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Acer Aspire R7 Review: A 2-in-1 Laptop with Ezel Hinge

The R7’s Ezel hinge is innovative and useful, but is it enough to make the laptop stand out against other 2-in-1 designs? By John McCormick

I have to confess that I have generally shied away from Acer as a brand. Over the years I haven’t been impressed with the company’s gear, and viewed Acer as a “last resort” brand to buy. However, my opinion is starting to change.

The Acer Aspire R7’s most interesting feature is the Ezel hinge, which enables the laptop to be used in the traditional clamshell configuration, as a tablet computer, or as a presentation device that puts the screen front and center with the keyboard behind the display. The touchpad is also placed above the keyboard instead of at the more typical in-front position.

The placement of the touchpad makes it a bit awkward to use, but considering the R7 has a touchscreen display and includes a fine-point stylus, many buyers will never even use the touchpad. Best of all, when not using the pad, the R7’s Ezel hinge lets you pull the display significantly closer to you.

The stylus is the second interesting thing about the R7. Instead of the clunky, felt-tipped pens that come with most tablets, the R7’s stylus has a very fine point and is pressure sensitive, enabling easy, accurate stylus operation. The included ArtRage4 application lets you put that accuracy to good use, and it’s a pretty cool tool for creating drawings or paintings to boot.


The display is a 15.6-inch, full HD 1,920 x 1,080 screen of the LED backlit active-matrix TFT variety, and features 10-point multitouch support. There’s also a webcam in the usual top-center position. This screen has a nice appearance—some LED backlit displays have a rather cool look to them, giving everything a bluish tinge.

The keyboard is in the Chiclet style commonly found on notebooks, and the keys are in a fairly intuitive position. The keyboard is backlit, with a simple function-key press to turn it on or off.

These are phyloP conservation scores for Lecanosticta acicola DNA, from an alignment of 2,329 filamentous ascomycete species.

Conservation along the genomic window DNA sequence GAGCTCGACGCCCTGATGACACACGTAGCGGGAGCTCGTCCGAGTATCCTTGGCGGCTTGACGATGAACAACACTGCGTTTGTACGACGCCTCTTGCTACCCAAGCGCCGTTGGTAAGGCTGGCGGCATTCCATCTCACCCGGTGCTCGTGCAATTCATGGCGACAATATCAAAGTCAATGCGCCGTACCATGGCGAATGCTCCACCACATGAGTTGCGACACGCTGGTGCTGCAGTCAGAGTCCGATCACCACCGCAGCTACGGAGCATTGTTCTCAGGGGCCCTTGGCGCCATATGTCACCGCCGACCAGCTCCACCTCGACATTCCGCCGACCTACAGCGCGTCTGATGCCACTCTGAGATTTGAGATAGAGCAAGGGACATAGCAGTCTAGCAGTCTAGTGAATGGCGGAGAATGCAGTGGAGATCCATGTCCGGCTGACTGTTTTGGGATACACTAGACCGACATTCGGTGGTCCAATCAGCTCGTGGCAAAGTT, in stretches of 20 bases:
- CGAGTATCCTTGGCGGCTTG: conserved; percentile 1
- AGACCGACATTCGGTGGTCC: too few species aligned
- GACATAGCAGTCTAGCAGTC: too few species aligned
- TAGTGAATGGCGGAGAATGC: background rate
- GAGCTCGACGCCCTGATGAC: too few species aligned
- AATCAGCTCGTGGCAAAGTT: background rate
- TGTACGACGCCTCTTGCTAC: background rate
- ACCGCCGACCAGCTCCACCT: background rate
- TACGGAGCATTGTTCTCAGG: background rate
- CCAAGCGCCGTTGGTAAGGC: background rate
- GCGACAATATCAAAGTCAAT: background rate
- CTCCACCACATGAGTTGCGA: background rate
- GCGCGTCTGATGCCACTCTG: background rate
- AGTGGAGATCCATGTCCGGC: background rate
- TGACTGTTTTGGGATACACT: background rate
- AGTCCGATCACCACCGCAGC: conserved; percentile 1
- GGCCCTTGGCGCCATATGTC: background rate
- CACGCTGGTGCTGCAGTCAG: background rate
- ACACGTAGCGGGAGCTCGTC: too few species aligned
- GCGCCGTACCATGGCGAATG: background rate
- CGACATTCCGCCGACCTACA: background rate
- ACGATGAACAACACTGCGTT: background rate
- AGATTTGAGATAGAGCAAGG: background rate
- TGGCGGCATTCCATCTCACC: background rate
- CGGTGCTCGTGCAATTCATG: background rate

An SD card reader, USB 2.0 port, volume control, power button, and power connector run along the right side of the base. There’s also a Kensington-style security slot, which is sadly disappearing on many Ultrabooks. The left side sports the headphone jack, two USB 3.0 ports (one with power-off charging), an HDMI port for a second monitor, and the Acer Converter Port. Through optional cables, the Acer Converter Port can extend the hardware to include a wired Ethernet jack, VGA display port, or an additional USB port. The back of the unit sports the cooling vents.

The two speakers are located at the front of each side of the laptop and on the bottom, and for built-in laptop speakers they provide some impressive sound. You won’t want to toss out your home stereo, but what you hear is definitely better than the tinny sound you get from most laptops.

Under the Hood

The evaluation unit came with an Intel Core i5-4200U dual-core CPU running at 1.6 GHz. Included were 8 gigs of DDR3L SDRAN and Windows 8.1 64-bit. Since this was my first experience with Windows 8, I spent some personal time with Google to figure out how to get to my favorite functions. Still, I can see the usefulness in most of the UI changes now that touchscreen systems are becoming the norm, but Microsoft should think about including a “remove the fingerprints from the screen” app.

For storage, the laptop comes with a 1TB, 5,400 rpm hard drive with 8MB cache from Western Digital, providing a ton of storage and whisper-quiet operation. A Broadcom 802.11a/b/g/n network adapter provides access to Wi-Fi networks.

Controlling the display is an Intel HD 4400 controller built into the i5 processing chip, with 20 execution units for graphics, OpenCL, and OpenGL processing.

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